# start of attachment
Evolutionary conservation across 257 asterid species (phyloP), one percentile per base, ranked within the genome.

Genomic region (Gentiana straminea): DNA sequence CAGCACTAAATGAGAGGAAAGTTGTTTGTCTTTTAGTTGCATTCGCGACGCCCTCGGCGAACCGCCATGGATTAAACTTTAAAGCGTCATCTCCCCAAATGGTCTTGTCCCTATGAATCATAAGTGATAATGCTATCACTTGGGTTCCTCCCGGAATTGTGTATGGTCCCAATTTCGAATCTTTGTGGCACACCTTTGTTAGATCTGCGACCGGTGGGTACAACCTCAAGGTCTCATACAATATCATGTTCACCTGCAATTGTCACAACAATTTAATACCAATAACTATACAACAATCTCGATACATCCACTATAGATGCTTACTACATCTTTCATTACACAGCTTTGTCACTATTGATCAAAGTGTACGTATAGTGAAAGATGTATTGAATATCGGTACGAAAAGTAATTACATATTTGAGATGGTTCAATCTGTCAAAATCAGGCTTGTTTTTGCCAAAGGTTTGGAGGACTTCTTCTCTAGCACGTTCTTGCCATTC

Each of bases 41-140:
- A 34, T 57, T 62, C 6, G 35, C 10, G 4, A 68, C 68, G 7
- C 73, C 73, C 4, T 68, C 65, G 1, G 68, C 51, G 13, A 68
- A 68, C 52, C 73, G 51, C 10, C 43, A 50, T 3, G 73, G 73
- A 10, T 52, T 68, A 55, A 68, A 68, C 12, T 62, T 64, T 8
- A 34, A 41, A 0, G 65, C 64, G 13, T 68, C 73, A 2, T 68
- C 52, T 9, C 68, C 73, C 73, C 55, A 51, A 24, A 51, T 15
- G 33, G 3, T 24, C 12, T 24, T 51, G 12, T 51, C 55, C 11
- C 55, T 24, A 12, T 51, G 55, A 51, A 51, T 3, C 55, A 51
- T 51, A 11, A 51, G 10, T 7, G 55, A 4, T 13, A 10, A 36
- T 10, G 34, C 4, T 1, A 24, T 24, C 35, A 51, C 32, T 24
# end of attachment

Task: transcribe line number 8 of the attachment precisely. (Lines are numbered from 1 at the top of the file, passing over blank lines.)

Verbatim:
- A 34, A 41, A 0, G 65, C 64, G 13, T 68, C 73, A 2, T 68